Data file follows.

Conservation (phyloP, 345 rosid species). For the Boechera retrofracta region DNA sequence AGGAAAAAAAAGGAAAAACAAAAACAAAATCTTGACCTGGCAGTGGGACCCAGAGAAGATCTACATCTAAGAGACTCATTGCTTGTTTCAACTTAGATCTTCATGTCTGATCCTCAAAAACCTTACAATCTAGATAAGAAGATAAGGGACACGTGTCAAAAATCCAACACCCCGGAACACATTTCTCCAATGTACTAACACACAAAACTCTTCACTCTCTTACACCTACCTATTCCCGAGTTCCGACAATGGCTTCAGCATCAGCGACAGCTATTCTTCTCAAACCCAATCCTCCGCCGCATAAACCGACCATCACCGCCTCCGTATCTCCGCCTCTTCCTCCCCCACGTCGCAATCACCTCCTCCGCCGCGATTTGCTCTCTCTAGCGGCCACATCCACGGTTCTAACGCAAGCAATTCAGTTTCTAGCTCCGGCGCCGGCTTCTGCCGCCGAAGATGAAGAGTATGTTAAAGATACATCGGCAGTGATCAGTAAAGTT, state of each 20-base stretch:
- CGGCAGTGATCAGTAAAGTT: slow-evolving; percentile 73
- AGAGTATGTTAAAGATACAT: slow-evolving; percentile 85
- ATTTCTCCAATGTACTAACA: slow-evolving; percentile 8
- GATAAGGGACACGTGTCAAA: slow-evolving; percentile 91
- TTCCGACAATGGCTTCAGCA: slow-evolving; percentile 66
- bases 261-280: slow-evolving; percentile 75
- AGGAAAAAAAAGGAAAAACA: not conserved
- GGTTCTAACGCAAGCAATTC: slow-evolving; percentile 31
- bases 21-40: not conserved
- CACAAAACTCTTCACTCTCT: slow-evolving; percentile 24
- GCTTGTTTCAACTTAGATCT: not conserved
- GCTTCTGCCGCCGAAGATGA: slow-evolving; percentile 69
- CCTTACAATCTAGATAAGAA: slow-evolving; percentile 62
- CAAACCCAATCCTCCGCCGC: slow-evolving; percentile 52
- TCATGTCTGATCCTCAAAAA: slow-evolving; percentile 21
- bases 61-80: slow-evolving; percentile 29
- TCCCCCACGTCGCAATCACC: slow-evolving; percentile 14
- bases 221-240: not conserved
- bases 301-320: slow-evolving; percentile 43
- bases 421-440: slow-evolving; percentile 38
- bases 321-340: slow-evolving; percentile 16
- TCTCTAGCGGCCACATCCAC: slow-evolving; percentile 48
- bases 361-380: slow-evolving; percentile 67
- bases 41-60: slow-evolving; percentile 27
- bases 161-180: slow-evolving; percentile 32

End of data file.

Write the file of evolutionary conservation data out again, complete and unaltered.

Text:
Conservation (phyloP, 345 rosid species). For the Boechera retrofracta region DNA sequence AGGAAAAAAAAGGAAAAACAAAAACAAAATCTTGACCTGGCAGTGGGACCCAGAGAAGATCTACATCTAAGAGACTCATTGCTTGTTTCAACTTAGATCTTCATGTCTGATCCTCAAAAACCTTACAATCTAGATAAGAAGATAAGGGACACGTGTCAAAAATCCAACACCCCGGAACACATTTCTCCAATGTACTAACACACAAAACTCTTCACTCTCTTACACCTACCTATTCCCGAGTTCCGACAATGGCTTCAGCATCAGCGACAGCTATTCTTCTCAAACCCAATCCTCCGCCGCATAAACCGACCATCACCGCCTCCGTATCTCCGCCTCTTCCTCCCCCACGTCGCAATCACCTCCTCCGCCGCGATTTGCTCTCTCTAGCGGCCACATCCACGGTTCTAACGCAAGCAATTCAGTTTCTAGCTCCGGCGCCGGCTTCTGCCGCCGAAGATGAAGAGTATGTTAAAGATACATCGGCAGTGATCAGTAAAGTT, state of each 20-base stretch:
- CGGCAGTGATCAGTAAAGTT: slow-evolving; percentile 73
- AGAGTATGTTAAAGATACAT: slow-evolving; percentile 85
- ATTTCTCCAATGTACTAACA: slow-evolving; percentile 8
- GATAAGGGACACGTGTCAAA: slow-evolving; percentile 91
- TTCCGACAATGGCTTCAGCA: slow-evolving; percentile 66
- bases 261-280: slow-evolving; percentile 75
- AGGAAAAAAAAGGAAAAACA: not conserved
- GGTTCTAACGCAAGCAATTC: slow-evolving; percentile 31
- bases 21-40: not conserved
- CACAAAACTCTTCACTCTCT: slow-evolving; percentile 24
- GCTTGTTTCAACTTAGATCT: not conserved
- GCTTCTGCCGCCGAAGATGA: slow-evolving; percentile 69
- CCTTACAATCTAGATAAGAA: slow-evolving; percentile 62
- CAAACCCAATCCTCCGCCGC: slow-evolving; percentile 52
- TCATGTCTGATCCTCAAAAA: slow-evolving; percentile 21
- bases 61-80: slow-evolving; percentile 29
- TCCCCCACGTCGCAATCACC: slow-evolving; percentile 14
- bases 221-240: not conserved
- bases 301-320: slow-evolving; percentile 43
- bases 421-440: slow-evolving; percentile 38
- bases 321-340: slow-evolving; percentile 16
- TCTCTAGCGGCCACATCCAC: slow-evolving; percentile 48
- bases 361-380: slow-evolving; percentile 67
- bases 41-60: slow-evolving; percentile 27
- bases 161-180: slow-evolving; percentile 32